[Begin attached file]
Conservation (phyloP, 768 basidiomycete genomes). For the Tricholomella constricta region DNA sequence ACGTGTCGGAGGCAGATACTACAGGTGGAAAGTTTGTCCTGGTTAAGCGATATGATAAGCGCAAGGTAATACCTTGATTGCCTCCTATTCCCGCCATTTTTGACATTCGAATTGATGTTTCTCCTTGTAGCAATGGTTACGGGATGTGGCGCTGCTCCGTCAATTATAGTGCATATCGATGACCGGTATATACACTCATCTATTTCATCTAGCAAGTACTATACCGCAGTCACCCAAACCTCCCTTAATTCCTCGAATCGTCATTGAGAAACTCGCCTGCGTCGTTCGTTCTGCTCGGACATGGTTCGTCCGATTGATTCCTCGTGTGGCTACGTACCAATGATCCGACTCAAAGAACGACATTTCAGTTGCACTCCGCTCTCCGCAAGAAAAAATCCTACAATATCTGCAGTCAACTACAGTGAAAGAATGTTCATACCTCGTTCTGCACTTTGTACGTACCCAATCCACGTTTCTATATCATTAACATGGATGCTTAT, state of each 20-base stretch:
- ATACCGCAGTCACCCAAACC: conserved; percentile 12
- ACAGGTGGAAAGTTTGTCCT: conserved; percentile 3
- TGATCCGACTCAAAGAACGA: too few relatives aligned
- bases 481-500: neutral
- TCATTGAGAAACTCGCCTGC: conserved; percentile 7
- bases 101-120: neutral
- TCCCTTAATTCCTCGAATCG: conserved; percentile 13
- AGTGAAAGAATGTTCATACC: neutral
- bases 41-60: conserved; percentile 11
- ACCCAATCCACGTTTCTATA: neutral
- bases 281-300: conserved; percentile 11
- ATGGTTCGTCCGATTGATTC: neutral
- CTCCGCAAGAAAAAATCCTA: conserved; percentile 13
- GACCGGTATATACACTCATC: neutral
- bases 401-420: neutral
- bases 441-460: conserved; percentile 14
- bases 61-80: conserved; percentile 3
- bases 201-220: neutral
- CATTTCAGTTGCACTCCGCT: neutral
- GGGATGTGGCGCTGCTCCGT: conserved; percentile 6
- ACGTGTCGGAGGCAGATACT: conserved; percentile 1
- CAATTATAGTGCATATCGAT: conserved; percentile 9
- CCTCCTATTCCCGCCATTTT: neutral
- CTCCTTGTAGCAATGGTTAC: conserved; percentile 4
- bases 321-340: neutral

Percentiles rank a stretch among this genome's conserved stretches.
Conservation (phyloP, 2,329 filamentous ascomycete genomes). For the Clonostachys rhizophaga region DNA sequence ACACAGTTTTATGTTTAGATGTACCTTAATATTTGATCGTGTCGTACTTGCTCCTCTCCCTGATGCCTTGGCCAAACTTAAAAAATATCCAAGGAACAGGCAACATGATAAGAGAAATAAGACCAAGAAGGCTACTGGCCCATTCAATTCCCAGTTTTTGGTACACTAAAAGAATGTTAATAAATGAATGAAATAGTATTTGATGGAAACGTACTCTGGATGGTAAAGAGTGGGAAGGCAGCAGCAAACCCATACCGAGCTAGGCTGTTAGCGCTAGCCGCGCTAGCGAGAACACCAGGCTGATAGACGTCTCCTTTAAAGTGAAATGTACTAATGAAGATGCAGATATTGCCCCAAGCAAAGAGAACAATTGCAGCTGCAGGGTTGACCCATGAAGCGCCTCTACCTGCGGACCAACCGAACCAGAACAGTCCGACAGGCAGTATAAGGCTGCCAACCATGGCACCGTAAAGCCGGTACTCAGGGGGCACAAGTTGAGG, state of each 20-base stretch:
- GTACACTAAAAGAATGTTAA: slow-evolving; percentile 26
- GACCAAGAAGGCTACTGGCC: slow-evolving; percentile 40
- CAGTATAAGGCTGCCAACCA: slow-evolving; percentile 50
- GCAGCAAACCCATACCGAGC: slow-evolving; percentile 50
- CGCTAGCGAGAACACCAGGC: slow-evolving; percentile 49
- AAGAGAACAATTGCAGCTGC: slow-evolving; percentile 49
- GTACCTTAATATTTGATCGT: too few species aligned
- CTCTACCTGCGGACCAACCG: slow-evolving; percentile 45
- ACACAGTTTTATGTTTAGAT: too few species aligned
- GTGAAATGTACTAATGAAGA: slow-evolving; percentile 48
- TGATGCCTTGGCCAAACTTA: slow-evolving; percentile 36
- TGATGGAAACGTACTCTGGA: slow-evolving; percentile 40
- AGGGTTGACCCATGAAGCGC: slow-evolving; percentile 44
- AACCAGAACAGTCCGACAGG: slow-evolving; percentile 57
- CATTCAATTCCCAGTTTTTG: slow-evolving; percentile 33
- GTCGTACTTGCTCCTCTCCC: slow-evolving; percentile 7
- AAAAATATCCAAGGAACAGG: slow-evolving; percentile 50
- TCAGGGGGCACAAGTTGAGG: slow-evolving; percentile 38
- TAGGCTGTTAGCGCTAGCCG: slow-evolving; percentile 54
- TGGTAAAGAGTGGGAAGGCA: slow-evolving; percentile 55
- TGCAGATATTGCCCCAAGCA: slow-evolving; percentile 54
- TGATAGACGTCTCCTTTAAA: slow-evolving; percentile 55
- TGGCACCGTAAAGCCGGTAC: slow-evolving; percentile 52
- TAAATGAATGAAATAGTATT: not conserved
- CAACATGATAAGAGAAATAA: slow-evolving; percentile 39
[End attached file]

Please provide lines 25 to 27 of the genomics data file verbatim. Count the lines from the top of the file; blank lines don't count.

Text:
- CTCCTTGTAGCAATGGTTAC: conserved; percentile 4
- bases 321-340: neutral

Percentiles rank a stretch among this genome's conserved stretches.